There are several notable exceptions:

  • The first higher education degree in economics still lasts four years, while the master's degree in economics is obtained after an additional one-year (this refers to University of Zagreb's Faculty of Economics and Zagreb School of Economics and Management).
  • 4 (BA) + 1 (MA) system also applies to Artistic studies (Fine arts & music).
  • Medicine and other related studies do not assign a baccalaureus degree and instead assign a first professional medical degree. They last six years, unlike all the other programs, and they award graduate MDs (doktor medicine).

The translation system put into law for holders of the old degrees, however, recognises that they were more comprehensive then the scaled down programs that are replacing them in the new system and thus the translation goes as follows:

  • diploma holders translate into master's (magistar inženjer for engineering diploma holders and magistar for others)
  • the old master's degree holders title is grandfathered into the new system (magistar znanosti – master of science) and is considered and intermediate title between the new master's degree and a doctor's degree for local use, and is expected to go into disuse as the title holders either gain a PhD (which is available under mostly generous terms compared to new master's) or with their demise, since there is no way to gain the title under the new system.
  • doctor's degrees are not translated, but rather remain the same as in the old system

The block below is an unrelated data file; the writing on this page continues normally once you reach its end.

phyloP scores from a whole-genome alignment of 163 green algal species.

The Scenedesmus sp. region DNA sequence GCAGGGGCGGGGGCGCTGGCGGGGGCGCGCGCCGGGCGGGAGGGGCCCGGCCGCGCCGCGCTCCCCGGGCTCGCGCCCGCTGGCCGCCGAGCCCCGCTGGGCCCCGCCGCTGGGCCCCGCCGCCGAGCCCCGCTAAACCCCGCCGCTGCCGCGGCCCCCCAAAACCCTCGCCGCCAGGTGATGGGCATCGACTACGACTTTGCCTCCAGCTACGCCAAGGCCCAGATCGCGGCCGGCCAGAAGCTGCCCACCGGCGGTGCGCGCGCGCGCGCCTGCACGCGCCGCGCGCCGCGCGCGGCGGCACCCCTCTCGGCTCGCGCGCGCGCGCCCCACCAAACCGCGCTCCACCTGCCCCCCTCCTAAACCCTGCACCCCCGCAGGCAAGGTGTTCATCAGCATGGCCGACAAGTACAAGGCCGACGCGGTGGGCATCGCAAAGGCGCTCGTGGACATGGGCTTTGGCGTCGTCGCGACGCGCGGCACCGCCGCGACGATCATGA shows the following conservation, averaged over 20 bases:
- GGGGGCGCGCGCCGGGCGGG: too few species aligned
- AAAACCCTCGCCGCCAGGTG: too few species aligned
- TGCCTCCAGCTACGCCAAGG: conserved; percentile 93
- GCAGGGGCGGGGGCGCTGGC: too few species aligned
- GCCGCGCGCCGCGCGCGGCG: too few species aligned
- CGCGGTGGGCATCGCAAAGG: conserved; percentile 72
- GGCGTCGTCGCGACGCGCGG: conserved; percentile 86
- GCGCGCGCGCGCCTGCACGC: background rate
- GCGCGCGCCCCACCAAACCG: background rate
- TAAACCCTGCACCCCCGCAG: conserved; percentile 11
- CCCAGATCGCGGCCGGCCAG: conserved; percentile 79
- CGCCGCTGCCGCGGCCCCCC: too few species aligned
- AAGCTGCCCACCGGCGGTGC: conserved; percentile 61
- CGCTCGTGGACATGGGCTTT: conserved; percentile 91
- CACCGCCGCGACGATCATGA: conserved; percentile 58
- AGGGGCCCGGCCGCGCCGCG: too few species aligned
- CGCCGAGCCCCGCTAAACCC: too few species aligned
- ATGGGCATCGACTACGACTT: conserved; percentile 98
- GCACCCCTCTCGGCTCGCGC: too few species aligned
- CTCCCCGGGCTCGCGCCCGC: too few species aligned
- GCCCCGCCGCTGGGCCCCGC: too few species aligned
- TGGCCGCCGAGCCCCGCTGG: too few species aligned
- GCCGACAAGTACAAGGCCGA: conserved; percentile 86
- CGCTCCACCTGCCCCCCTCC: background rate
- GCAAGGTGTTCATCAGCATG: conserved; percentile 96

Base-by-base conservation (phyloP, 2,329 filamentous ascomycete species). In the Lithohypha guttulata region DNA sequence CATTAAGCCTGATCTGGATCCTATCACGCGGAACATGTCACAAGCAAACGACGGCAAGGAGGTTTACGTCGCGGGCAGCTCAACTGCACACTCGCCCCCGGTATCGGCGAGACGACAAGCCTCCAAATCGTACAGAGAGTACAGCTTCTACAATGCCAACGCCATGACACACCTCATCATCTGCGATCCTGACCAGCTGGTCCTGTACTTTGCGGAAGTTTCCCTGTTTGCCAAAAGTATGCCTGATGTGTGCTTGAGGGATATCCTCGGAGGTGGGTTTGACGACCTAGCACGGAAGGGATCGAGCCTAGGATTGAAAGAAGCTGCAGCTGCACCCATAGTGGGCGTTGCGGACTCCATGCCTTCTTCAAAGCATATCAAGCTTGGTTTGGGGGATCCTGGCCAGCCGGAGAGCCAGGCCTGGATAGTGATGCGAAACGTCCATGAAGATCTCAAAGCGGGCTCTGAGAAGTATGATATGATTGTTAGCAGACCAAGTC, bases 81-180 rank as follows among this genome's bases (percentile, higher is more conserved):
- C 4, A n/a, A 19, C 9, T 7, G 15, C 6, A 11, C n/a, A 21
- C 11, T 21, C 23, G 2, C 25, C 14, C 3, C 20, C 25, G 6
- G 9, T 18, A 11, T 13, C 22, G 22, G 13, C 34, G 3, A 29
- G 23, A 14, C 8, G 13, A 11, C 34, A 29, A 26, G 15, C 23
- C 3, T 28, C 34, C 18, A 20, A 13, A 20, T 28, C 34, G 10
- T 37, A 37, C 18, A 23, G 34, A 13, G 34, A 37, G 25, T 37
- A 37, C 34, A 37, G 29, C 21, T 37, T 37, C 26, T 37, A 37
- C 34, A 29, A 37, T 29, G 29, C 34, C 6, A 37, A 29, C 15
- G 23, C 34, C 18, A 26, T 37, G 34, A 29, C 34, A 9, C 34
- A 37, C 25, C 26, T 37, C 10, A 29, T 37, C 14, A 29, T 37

In May 2008 around 5000 students protested against the ineffective implementation (weak funding, imprecisely defined new rules etc.), and consequent poor results of the Bologna reform.[11]


Denmark took the first step to introduce the 3+2+3 system outside GB and USA as early as in 1971 through a Society of Danish Engineers working group "Education Management" headed by Dr. Hans Bruno Lund and later in 1984–85 through another Federation of Danish Industries working group also headed by Dr. Lund.

Before the adaptation to international standards, the lowest degree that would normally be studied at universities in Denmark was equivalent to a master's degree (Kandidat/cand.mag). Officially, bachelor's degrees have always been obtained after 3 years' university studies, but very few choose to stop at this stage[12] without the additional 2 years required to obtain a master's degree. Various medium-length (2–4 years) professional degrees have been adapted so they now have status as professional bachelor's degrees (3½ years).